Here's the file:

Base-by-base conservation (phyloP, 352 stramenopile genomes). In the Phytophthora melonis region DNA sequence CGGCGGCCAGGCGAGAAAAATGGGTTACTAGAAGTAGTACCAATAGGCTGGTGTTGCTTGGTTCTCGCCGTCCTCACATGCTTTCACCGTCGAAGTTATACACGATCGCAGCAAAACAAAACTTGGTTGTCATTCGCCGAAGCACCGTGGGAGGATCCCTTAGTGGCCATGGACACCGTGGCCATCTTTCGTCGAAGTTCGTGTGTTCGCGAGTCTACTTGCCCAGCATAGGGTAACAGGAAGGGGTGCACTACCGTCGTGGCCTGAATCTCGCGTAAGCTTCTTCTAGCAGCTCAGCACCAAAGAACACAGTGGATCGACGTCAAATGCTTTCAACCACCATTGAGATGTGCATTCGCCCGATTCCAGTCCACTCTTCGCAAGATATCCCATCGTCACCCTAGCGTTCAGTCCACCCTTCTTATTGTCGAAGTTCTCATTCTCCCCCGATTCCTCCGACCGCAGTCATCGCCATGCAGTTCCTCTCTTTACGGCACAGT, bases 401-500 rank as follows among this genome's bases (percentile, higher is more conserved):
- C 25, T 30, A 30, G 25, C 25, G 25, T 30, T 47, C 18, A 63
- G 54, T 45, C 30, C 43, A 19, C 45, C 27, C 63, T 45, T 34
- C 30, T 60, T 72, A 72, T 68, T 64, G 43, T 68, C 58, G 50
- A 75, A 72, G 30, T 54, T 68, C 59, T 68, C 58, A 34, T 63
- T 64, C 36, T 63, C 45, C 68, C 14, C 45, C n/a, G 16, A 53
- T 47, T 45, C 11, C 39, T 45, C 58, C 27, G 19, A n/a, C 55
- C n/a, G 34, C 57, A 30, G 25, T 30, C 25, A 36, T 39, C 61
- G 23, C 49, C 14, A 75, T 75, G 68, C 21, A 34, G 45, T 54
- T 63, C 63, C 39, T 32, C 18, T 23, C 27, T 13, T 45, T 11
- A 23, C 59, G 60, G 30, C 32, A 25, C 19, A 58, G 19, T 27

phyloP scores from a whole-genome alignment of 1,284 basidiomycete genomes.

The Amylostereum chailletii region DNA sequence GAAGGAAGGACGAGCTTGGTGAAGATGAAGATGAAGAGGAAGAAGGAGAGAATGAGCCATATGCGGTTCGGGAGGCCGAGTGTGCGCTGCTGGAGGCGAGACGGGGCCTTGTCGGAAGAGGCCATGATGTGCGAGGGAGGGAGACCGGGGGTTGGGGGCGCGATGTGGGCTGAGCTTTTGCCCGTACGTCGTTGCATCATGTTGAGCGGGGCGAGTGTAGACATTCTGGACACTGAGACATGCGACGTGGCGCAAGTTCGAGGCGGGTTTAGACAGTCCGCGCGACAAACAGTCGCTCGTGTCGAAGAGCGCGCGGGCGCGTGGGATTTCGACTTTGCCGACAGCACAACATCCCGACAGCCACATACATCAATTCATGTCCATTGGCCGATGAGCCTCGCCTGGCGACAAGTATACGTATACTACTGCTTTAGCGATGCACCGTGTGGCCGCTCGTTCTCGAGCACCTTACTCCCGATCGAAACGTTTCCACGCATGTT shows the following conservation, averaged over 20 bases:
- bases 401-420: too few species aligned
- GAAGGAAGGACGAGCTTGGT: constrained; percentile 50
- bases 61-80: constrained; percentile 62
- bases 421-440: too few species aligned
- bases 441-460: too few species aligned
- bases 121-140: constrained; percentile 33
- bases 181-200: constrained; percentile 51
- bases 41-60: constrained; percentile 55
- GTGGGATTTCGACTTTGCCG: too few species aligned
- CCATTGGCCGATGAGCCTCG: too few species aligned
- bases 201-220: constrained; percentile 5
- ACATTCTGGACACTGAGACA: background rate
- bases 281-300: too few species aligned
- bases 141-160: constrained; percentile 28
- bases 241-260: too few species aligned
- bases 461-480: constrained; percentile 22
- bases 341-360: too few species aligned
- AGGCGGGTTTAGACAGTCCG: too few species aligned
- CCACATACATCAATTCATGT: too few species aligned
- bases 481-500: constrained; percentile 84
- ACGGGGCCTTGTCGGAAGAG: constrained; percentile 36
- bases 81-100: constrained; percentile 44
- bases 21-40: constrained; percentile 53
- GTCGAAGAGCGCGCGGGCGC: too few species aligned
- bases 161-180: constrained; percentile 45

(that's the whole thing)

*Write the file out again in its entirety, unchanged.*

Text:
Base-by-base conservation (phyloP, 352 stramenopile genomes). In the Phytophthora melonis region DNA sequence CGGCGGCCAGGCGAGAAAAATGGGTTACTAGAAGTAGTACCAATAGGCTGGTGTTGCTTGGTTCTCGCCGTCCTCACATGCTTTCACCGTCGAAGTTATACACGATCGCAGCAAAACAAAACTTGGTTGTCATTCGCCGAAGCACCGTGGGAGGATCCCTTAGTGGCCATGGACACCGTGGCCATCTTTCGTCGAAGTTCGTGTGTTCGCGAGTCTACTTGCCCAGCATAGGGTAACAGGAAGGGGTGCACTACCGTCGTGGCCTGAATCTCGCGTAAGCTTCTTCTAGCAGCTCAGCACCAAAGAACACAGTGGATCGACGTCAAATGCTTTCAACCACCATTGAGATGTGCATTCGCCCGATTCCAGTCCACTCTTCGCAAGATATCCCATCGTCACCCTAGCGTTCAGTCCACCCTTCTTATTGTCGAAGTTCTCATTCTCCCCCGATTCCTCCGACCGCAGTCATCGCCATGCAGTTCCTCTCTTTACGGCACAGT, bases 401-500 rank as follows among this genome's bases (percentile, higher is more conserved):
- C 25, T 30, A 30, G 25, C 25, G 25, T 30, T 47, C 18, A 63
- G 54, T 45, C 30, C 43, A 19, C 45, C 27, C 63, T 45, T 34
- C 30, T 60, T 72, A 72, T 68, T 64, G 43, T 68, C 58, G 50
- A 75, A 72, G 30, T 54, T 68, C 59, T 68, C 58, A 34, T 63
- T 64, C 36, T 63, C 45, C 68, C 14, C 45, C n/a, G 16, A 53
- T 47, T 45, C 11, C 39, T 45, C 58, C 27, G 19, A n/a, C 55
- C n/a, G 34, C 57, A 30, G 25, T 30, C 25, A 36, T 39, C 61
- G 23, C 49, C 14, A 75, T 75, G 68, C 21, A 34, G 45, T 54
- T 63, C 63, C 39, T 32, C 18, T 23, C 27, T 13, T 45, T 11
- A 23, C 59, G 60, G 30, C 32, A 25, C 19, A 58, G 19, T 27

phyloP scores from a whole-genome alignment of 1,284 basidiomycete genomes.

The Amylostereum chailletii region DNA sequence GAAGGAAGGACGAGCTTGGTGAAGATGAAGATGAAGAGGAAGAAGGAGAGAATGAGCCATATGCGGTTCGGGAGGCCGAGTGTGCGCTGCTGGAGGCGAGACGGGGCCTTGTCGGAAGAGGCCATGATGTGCGAGGGAGGGAGACCGGGGGTTGGGGGCGCGATGTGGGCTGAGCTTTTGCCCGTACGTCGTTGCATCATGTTGAGCGGGGCGAGTGTAGACATTCTGGACACTGAGACATGCGACGTGGCGCAAGTTCGAGGCGGGTTTAGACAGTCCGCGCGACAAACAGTCGCTCGTGTCGAAGAGCGCGCGGGCGCGTGGGATTTCGACTTTGCCGACAGCACAACATCCCGACAGCCACATACATCAATTCATGTCCATTGGCCGATGAGCCTCGCCTGGCGACAAGTATACGTATACTACTGCTTTAGCGATGCACCGTGTGGCCGCTCGTTCTCGAGCACCTTACTCCCGATCGAAACGTTTCCACGCATGTT shows the following conservation, averaged over 20 bases:
- bases 401-420: too few species aligned
- GAAGGAAGGACGAGCTTGGT: constrained; percentile 50
- bases 61-80: constrained; percentile 62
- bases 421-440: too few species aligned
- bases 441-460: too few species aligned
- bases 121-140: constrained; percentile 33
- bases 181-200: constrained; percentile 51
- bases 41-60: constrained; percentile 55
- GTGGGATTTCGACTTTGCCG: too few species aligned
- CCATTGGCCGATGAGCCTCG: too few species aligned
- bases 201-220: constrained; percentile 5
- ACATTCTGGACACTGAGACA: background rate
- bases 281-300: too few species aligned
- bases 141-160: constrained; percentile 28
- bases 241-260: too few species aligned
- bases 461-480: constrained; percentile 22
- bases 341-360: too few species aligned
- AGGCGGGTTTAGACAGTCCG: too few species aligned
- CCACATACATCAATTCATGT: too few species aligned
- bases 481-500: constrained; percentile 84
- ACGGGGCCTTGTCGGAAGAG: constrained; percentile 36
- bases 81-100: constrained; percentile 44
- bases 21-40: constrained; percentile 53
- GTCGAAGAGCGCGCGGGCGC: too few species aligned
- bases 161-180: constrained; percentile 45